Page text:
Today definitely had disaster written all over it. #3 got up stupidly early. That, factoring in the clocks going back means at this point I’ve been awake for over 14 hours.
I also had the joyous task of doing a ‘new shoe’ shop for #2, which resulted in new shoes for everyone, copious amounts of mentally counting to 10 and threats I didn’t follow through with. Come 10am I was ready to cry.
And then I realised something (as I watched #1 dart around a self made assault course in the garden, much to #3’s delight) – it doesn’t matter how tired I am, how many hours they sit with the iPad today, if I get to the point of nearly losing my shit by 10am, or if they don’t eat their 5 a day one day. I am the ‘present’ parent and that alone makes all the difference.
We have a weird set up in our house. #1 and #2 have two parents; Me, and their Dad. We have an almost even split care wise and we are adult and respectful enough that we all get along well. Whether or not they are affected by our divorce remains to be seen, but they are currently well rounded, delightful, albeit slightly gobby little girls.
#3 is different. She has one parent; Me. Don’t get me wrong, I have an amazing support network for all 3 of the mini ones, but #3 is definitely different. She’s still too young to have realised that she isn’t the same, but old enough to vocalise “Nee, Erin Daddy Neil’s”? whenever she comes home and they aren’t here. She knows they go away but hasn’t made the connection that she doesn’t, nor that she doesn’t have a Daddy anything.
More often recently I have been wondering what I am going to tell her when she does ask. Some breakups are easy to compartmentalise – sometimes one person cheats, sometimes two adults just realise that they’re not meant to be together and they split. And sometimes, sometimes you realise you’ve had a baby with someone who just isn’t a good person. Unfortunately for us, we’ve fallen into the latter category. However, regardless of this, he is also her biological father. So what do I tell her when she asks where her Daddy is?
I keep thinking maybe I’ll lie. Maybe I’ll tell her she was the product of a one night stand. I can cope with that stigma, no harm done right? Except when she does find out the truth (and she will) then she’ll not only know I lied, but she won’t trust what I do tell her thereafter.
We have a really unique set up in our house and for the most part there aren’t lots of advice website on ‘how to cope when you have children with different men and one stayed and one of them fucked off’. Mostly I know I shouldn’t slag him off, or try and taint her view of him before she can make up her own mind. Except, it seems those rules apply when the estranged parent is normal and reasonable. We don’t have that luxury unfortunately. So what do I say?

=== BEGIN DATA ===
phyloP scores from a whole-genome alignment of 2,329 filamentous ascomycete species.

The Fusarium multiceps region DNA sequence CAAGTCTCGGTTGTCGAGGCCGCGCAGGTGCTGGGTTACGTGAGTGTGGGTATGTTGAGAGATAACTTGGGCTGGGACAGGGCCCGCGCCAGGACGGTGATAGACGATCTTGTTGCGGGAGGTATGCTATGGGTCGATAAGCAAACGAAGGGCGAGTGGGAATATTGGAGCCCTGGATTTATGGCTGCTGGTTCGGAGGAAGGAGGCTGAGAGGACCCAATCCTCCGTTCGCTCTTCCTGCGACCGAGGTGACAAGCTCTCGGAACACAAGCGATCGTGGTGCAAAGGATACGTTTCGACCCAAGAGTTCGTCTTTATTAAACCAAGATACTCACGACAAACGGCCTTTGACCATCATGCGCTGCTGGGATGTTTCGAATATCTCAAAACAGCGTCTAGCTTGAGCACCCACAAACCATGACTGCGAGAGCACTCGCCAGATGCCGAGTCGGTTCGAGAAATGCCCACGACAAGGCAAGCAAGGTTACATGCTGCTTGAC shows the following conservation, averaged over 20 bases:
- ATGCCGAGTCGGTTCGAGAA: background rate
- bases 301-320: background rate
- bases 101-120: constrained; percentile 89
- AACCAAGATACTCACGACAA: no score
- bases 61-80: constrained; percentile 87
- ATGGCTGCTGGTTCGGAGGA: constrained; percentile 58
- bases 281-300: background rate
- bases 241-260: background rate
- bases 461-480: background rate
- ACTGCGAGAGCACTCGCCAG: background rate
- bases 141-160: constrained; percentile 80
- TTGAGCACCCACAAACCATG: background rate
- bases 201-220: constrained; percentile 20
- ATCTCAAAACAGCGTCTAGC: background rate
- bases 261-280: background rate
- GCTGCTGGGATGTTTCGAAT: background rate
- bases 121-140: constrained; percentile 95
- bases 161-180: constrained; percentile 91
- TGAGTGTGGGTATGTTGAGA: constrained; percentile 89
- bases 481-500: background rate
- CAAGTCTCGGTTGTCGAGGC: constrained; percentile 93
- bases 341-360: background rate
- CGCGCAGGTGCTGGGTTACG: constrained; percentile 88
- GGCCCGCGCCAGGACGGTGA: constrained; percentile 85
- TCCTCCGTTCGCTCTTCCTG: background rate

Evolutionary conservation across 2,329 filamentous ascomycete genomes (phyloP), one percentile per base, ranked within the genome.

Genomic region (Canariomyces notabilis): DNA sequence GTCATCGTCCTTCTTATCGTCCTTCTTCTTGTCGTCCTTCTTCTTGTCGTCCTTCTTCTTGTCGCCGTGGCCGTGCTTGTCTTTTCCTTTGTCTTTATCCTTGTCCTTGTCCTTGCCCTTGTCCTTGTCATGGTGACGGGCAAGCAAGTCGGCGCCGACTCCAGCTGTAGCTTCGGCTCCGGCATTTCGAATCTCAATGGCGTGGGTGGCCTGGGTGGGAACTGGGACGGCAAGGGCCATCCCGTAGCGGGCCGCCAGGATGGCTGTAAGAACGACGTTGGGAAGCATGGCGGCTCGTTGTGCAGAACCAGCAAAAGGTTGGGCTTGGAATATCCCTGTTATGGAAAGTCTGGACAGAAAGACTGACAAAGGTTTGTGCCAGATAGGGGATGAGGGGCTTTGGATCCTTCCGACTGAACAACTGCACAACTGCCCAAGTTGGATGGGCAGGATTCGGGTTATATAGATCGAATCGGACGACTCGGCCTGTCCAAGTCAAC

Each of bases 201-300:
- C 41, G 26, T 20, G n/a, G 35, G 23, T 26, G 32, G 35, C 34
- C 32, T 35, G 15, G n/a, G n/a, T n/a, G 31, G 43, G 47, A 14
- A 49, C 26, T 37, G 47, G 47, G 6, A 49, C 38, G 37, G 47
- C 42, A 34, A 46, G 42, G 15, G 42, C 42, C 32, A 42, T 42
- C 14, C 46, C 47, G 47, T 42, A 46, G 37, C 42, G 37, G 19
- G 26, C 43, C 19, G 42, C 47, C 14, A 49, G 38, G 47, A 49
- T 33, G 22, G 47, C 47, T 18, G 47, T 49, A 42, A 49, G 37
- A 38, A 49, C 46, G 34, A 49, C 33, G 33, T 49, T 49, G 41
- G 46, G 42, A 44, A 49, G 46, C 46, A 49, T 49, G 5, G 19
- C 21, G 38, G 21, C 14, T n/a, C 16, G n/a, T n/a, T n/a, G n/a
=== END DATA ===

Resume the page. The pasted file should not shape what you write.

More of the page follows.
For the most part I feel like I’m in limbo, it’s going to happen eventually, and I spend a lot of time wondering…
- What do I say when people ask where he is? (People are nosey, they ask).
- What will I tell her?
- When will I be ok with everything that happened?
I used to be ashamed of what happened, like some how it was my fault, that everything that transpired after I asked him to leave (or told him not to come back, he had already left) was because I had ended it. For a long time I believed that if I had been the more reasonable one that none of the fallout would’ve ensued. I know now, and because of dissolved court cases etc that actually none of it was me, it was all him. So I’ve come to the conclusion that only the truth will do. Obviously not the full blown adult version of the truth all in one go, but a gentler, condensed version, until she’s old enough to read all the evidence from both sides and draw her own conclusions.
It feels better making that decision. Less seedy, less compromising.
And until that day, and then every day after, I am the present parent. Not a helicopter parent or an attachment parent or a tiger mom or whatever else. I am present, every day. And that’s all any of us can be – present. Underneath it all, kids don’t care if you’re tired, or if you’ve not had coffee, or if you spend loads of money on them or spend all day in your PJs watching films. All they care about is that you love them, and that your honest and present, and completely uncompromising.
So if you’ve had a bad day, and lets face it, if you’ve got a child under 5 then you’ve probably had a slightly tired day today, shake it off. It’s 6:30pm, they’ll be in bed soon. Tomorrow is a new day, a new week, it can be whatever you want it to be. Regardless of what your set up is, if you’re divorced or married or in a step-family or a blended family or whatever, being present for your kids is everything. Give your kids a cuddle tonight, tell them you’ve got their backs regardless, and be safe in the knowledges that you are present.
And that’s what matters.